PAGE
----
When I first went off to boarding school at age 14, shared bathrooms was such an odd, culturally jarring experience. Taking shower in a shared stall was something that ran counter to the idea of Puerto Rican privacy. But I got used to it. Thus, by college shared co-ed showers and bathrooms were not that much a shock to my Puerto Rican sensibilities. Although, by college one could argue that most of my so-called Puerto Rican sensibilities were long gone (me having been way acculturated at boarding school and ironically enough by having lived abroad). But for the sake of this blog, let’s stick with that original story.
What was interesting about college was that it took the bathroom experience to a whole other level. Along with safe sex parties and the “homo-hop; there was the goal that all restrooms be available to all regardless of gender etc. For the most people, people on campus were cool. But amazingly enough, whenever we went off-campus as a group our restroom habits were shunned. At a local art-house we all just lined up to use the restroom regardless of gender. So we all went into whichever one was available. Well, that sent the townspeople (the same town where Chelsea Clinton got married) into a tizzy. Apparently we were really transgressing community norms by using the available restroom as opposed to using the gender assigned ones. Hmm, when you have to go don’t you have to go? So, there are rules about which restroom to go to that are very much culturally ingrained. What about other restroom duties such as cleaning up after oneself and maintaining decorum? Amazingly, some simple restroom rules that we learn as children seem to get phased out by a certain adulthood age.
How many workplaces have you gone to where there are signs in the restroom that state “please clean up after yourself” or “please flush after using the bathroom”. At this point I can’t even keep track of the number of signs that I have seen directing people on bathroom etiquette. One college summer I did a research project on campus and I was housed along with several other summer research students in one of the quad dorms. We were all very collegial and earnest about our research projects. However, seems that not everyone had been properly potty trained. We ended up having to put signs up asking people to wipe the toilet seats. Yup, we did. And, since then I have seen these type of seats in all types of offices, public spaces and restaurants.
Today, I went to the restroom in Grand Central and its actually normally not that bad of a public space. But they have closed the larger women’s restroom for the last two weeks causing women in need of a restroom to use the smaller one. Thus, long long lines form. And apparently, decorum goes flushed down the drain as well. I was overwhelmed, not by the long line of rude and spaced out females, but by the sheer number of directives plastered all over the restroom walls. There were about 12 different signs that were each repeated about three to four times. The signs asked women:
- to limit their mirror time to three minutes
- to wipe their seats after using them
- to flush
- to not use the handicapped stall unless they were handicapped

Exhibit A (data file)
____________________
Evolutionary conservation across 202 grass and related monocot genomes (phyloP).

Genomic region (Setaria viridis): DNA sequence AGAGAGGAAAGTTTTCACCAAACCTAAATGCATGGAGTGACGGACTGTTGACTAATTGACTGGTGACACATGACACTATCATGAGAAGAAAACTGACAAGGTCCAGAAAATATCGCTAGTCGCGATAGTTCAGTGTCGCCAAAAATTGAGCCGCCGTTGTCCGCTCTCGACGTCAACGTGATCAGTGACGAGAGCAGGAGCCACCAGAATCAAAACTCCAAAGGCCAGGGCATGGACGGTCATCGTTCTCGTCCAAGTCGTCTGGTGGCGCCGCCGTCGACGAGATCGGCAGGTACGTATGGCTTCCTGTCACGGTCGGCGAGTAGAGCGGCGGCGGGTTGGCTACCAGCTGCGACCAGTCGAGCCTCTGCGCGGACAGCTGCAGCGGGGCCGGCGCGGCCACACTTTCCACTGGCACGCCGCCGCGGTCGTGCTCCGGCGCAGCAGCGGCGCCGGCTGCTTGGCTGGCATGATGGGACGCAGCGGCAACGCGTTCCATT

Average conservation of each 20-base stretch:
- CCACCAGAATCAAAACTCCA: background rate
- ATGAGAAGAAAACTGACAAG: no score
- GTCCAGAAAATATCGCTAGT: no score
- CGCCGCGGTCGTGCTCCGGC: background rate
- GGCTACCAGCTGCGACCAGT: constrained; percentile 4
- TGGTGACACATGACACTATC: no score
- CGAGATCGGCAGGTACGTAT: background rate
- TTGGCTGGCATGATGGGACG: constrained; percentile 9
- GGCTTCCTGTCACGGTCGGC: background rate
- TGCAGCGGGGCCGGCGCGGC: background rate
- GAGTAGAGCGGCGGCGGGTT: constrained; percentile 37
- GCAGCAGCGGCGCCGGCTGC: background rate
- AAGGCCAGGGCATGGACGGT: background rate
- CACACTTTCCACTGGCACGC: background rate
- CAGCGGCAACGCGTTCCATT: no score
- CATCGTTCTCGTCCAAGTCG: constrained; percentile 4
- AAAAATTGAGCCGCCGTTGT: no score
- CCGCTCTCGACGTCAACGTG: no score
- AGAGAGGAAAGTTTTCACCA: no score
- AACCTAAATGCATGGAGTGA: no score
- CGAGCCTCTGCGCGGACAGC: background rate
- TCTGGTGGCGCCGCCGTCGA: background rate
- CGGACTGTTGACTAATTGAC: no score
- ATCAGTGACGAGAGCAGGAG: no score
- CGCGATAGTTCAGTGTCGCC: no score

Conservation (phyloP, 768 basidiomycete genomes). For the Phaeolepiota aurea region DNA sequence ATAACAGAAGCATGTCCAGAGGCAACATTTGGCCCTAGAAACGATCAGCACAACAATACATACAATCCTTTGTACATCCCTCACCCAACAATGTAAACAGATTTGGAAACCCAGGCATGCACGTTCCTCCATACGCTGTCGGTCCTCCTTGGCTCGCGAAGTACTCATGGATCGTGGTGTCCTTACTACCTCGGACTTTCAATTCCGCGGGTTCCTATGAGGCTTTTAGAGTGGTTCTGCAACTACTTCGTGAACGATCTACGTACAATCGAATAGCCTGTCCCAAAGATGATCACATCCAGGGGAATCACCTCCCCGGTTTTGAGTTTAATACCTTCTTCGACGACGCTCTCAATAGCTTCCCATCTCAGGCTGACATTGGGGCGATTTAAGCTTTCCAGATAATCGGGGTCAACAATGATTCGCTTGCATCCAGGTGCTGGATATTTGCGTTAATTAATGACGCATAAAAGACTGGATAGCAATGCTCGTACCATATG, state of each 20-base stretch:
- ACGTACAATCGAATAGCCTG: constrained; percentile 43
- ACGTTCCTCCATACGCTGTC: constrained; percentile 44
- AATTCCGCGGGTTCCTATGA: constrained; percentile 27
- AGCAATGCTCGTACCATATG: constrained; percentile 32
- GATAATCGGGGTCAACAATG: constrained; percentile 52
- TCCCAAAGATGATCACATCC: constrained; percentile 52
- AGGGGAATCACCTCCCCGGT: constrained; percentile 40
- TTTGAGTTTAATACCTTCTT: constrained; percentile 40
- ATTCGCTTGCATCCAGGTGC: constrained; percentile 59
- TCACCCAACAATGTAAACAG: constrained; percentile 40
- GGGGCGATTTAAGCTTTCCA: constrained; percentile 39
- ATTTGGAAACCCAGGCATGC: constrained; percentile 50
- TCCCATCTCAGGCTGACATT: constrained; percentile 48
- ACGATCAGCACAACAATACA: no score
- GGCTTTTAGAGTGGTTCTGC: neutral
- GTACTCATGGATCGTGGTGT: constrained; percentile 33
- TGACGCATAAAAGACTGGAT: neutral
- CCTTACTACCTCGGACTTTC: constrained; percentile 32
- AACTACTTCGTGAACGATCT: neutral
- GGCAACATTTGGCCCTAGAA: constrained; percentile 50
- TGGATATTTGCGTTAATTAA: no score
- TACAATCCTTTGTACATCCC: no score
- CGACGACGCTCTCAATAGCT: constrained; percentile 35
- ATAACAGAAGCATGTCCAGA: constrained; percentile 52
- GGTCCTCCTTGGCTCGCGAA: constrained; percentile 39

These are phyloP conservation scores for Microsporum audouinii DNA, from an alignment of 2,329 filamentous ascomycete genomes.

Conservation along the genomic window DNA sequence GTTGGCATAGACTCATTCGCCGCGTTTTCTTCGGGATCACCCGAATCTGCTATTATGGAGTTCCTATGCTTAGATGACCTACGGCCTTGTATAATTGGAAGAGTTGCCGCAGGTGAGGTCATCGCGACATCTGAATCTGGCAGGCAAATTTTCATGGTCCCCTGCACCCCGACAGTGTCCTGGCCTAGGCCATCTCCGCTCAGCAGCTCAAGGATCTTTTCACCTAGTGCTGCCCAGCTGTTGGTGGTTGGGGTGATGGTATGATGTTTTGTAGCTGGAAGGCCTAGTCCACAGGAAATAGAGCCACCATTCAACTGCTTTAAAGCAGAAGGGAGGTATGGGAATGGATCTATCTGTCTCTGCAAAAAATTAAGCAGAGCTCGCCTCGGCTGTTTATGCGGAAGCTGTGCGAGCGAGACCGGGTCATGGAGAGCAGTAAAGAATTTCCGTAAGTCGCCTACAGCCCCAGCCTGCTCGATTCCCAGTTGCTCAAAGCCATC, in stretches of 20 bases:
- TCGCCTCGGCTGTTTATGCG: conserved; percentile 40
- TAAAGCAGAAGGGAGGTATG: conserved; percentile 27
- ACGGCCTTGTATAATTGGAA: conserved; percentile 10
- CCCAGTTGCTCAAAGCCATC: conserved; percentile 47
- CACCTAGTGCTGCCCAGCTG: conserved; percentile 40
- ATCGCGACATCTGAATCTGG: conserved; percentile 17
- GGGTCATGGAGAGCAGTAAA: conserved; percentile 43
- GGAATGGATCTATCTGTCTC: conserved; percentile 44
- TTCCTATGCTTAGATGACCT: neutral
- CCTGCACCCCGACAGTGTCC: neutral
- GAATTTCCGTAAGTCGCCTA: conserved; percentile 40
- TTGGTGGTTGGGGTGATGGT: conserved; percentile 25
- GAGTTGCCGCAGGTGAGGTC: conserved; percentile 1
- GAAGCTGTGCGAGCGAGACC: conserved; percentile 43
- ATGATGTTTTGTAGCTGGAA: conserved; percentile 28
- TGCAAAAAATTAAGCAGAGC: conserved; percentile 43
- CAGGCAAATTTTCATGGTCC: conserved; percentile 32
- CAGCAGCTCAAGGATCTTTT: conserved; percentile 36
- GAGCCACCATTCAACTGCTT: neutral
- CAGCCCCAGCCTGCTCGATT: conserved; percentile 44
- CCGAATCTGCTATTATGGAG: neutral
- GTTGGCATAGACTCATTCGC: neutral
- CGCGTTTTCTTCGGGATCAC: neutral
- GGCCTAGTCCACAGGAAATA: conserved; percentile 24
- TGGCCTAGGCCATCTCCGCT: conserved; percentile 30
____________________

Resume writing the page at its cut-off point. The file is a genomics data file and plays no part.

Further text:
- to not dry their hair (just their hands) with the dryers
- to not block the storage room door
- to not brush their teeth
- to not throw non-paper items into the toilet
- to only use the changing tables for children
- to not crowd the mirrors
- to not loiter
- to follow various rules of conduct
Wow. These signs were not there two weeks ago. It seems that with the increased restroom traffic that there now had to be very clear directives on bathroom use. What was going on? Are women so distraught at having to wait in a long line that they lose all common sense? Were people really just throwing things (anything) anywhere? Who feels the need to engage in all these grooming actions at Grand Central station? Brushing one’s teeth-I kind of get-There is a food court right next to the restroom. So, What’s wrong with brushing one’s teeth? So many rules with only so much time to process them. What I really don’t get is the need to plaster the walls with all these directives and admonitions. How did we get to this point where what are ostensibly adult women need to be directed on how to use a restroom? Is this a sign of the times; and if so, a sign of what? Is this a “first-world” problem? I have seen signs in restrooms in countries other than the US. I know, for example,that in the Caribbean many of the restroom signs serve to direct the patrons to palce toilet paper in the waste basket instead of flushing it down the toilet (as the plumbing is oftentimes suspect).
I’m wondering, if these signs are to continue into the future, should I start preparing my son now for the eventual barrage of bathroom signage and start plastering my home bathroom with signs that say “wash your hands”; “don’t throw the roll of toilet paper into the toilet” and “go thank your mommy for all that she has given you?” However, he is a four-year old and he has a lot of pressure on him to get this potty thing right. Could signs just cause him more anxiety? What about us adults? Perhaps these signs, meant to provide some common sense and sensibilities around restroom use, are actually further exacerbating the pressure to perform correctly? What an unbearable burden we must shoulder in this modern world. So, I leave you with these words of inspiration: Potty on and Potty Power!